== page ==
The New Mexico football program has put together two of its best seasons in program history, but another accusation of an alleged sexual assault has brought a different kind of attention — one that is “frustrating” and “disappointing.”
KOB 4 reported that New Mexico football head coach Bob Davie confirmed that one of the players is currently under investigation.
The report said Lt. Tim Stump of UNMPD confirmed a case involving an alleged sexual assault, but did not release the names of those involved.
During a press conference on Friday, Davie said his understanding was that the investigation had been underway for approximately one week.
The allegation is one of several that have been made involving the program over the past several seasons, something Davie acknowledged as a concern.
“Each one of these — even as an accusation — is frustrating,” he said. “We take them all very seriously, but it’s also important to know that it is an accusation.”
He said it was frustrating and disappointing, but also important to understand that an investigation does not mean charges have, or will, be filed.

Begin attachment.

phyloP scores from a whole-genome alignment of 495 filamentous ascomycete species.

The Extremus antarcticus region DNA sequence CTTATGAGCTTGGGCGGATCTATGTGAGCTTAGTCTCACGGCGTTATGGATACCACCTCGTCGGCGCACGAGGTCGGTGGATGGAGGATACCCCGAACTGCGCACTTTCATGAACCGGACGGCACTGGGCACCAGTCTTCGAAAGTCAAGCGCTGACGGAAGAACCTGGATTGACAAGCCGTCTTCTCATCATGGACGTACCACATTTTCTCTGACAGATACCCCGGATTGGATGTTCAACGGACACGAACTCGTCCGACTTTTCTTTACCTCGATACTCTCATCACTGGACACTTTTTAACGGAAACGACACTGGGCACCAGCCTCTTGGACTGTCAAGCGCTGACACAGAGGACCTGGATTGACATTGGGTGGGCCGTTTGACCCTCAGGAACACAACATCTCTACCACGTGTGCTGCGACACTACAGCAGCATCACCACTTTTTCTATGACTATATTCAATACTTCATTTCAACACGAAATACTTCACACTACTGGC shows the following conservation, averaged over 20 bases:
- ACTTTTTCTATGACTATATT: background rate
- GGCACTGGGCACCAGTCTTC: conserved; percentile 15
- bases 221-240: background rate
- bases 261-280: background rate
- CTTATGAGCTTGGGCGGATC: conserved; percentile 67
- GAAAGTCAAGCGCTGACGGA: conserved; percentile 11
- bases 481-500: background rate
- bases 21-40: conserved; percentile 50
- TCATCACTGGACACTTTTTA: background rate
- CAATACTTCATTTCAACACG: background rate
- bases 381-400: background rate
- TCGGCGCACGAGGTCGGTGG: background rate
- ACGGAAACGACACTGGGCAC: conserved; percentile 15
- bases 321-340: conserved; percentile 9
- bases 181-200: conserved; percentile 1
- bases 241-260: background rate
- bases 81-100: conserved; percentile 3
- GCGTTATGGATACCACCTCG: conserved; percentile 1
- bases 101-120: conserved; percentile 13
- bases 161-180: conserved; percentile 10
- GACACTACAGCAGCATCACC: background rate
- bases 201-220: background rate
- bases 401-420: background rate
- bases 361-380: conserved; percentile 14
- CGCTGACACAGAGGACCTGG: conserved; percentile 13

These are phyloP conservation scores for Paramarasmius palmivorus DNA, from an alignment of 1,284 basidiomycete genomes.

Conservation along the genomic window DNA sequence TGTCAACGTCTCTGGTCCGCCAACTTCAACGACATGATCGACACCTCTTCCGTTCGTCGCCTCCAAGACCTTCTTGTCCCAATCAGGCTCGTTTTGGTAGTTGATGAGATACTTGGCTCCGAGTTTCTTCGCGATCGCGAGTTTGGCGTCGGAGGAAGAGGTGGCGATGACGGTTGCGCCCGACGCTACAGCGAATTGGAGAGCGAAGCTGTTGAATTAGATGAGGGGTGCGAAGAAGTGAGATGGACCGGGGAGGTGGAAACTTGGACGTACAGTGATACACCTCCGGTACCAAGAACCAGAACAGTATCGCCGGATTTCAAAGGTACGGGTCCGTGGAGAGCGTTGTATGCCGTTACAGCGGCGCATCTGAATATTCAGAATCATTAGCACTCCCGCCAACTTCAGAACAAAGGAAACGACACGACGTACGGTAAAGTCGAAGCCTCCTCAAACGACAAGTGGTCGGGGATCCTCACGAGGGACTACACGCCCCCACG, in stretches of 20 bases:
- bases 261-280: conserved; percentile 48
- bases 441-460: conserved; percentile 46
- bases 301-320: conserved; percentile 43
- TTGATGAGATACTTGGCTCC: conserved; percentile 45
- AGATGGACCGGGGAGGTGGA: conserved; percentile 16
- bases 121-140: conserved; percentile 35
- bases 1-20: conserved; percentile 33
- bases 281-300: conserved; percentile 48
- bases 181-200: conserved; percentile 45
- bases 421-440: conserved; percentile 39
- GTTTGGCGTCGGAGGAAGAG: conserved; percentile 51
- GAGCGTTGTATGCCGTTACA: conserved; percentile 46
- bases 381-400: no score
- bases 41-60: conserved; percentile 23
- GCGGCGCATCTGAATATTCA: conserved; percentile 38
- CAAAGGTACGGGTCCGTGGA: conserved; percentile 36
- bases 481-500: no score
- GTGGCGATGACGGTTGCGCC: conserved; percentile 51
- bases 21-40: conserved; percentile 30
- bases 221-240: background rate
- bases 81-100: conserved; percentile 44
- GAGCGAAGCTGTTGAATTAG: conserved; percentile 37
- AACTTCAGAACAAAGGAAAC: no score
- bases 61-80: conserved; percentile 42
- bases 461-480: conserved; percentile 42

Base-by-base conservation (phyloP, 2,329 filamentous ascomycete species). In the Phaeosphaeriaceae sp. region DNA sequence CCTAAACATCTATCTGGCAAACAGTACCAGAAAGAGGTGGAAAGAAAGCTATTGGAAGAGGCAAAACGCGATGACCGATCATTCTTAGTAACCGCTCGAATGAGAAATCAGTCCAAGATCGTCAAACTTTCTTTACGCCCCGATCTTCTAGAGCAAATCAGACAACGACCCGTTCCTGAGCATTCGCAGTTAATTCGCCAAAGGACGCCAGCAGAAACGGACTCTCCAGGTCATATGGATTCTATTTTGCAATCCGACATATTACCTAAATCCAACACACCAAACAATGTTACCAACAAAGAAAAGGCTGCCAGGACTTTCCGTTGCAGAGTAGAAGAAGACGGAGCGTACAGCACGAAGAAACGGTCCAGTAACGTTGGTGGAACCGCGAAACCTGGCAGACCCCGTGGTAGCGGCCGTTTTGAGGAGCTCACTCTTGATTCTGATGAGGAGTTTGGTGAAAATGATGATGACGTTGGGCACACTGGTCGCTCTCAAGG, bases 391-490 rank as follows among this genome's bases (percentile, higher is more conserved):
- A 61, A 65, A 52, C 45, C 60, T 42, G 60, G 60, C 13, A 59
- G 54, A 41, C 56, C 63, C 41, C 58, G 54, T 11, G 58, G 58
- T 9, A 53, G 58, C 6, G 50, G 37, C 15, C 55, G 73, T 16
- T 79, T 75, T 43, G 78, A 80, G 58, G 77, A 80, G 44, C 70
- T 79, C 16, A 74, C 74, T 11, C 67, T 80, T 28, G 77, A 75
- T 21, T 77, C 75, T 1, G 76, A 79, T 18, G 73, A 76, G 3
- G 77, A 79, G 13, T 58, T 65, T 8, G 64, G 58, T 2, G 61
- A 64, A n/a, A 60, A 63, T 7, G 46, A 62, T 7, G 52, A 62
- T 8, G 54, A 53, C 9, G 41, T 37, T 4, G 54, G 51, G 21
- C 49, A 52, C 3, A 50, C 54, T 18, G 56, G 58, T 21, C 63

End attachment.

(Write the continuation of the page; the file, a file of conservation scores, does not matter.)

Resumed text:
Davie said the process will continue and the appropriate decision will be made afterward.
Paul Krebs, UNM vice president of athletics, also spoke at the conference, saying the issue is being taken seriously as a department.
“Sexual assaults (and) sexual violence on college campuses is a major issue. It’s unacceptable,” Krebs said. “When it does occur and our athletes are involved, they must be, and will be, held accountable.”
UNM came under scrutiny for its handling of such cases during a Department of Justice investigation last year, which has led to sweeping policy changes on how the University deals with allegations of sexual assault and harassment.
Krebs said both he and Davie are removed from the investigative process, in order for the procedure to be fair and impartial. He said their role is limited to providing support when appropriate.
Krebs said there is great concern about safety and the department tries to provide education — something Davie said is imparted on his players “every single day.”
Davie said the players see presentations on issues across the nations and tells his players they can learn from other people’s mistakes.
“You don’t have to be the one to touch the stove to find out it is hot,” he said.
The goal is to avoid being involved in a situation where an accusation can be made, but he noted that people are also innocent until proven guilty.
He said the unnamed player will remain in the program and continue as normal unless a charge is formally filed.
“If there is enough evidence after that investigation from the accusation that a criminal charge is file, then I will suspend him,” he said.
Robert Maler is the sports editor for the Daily Lobo. He primarily covers football and men’s and women’s tennis. He can be reached at firstname.lastname@example.org or on Twitter @robert_maler.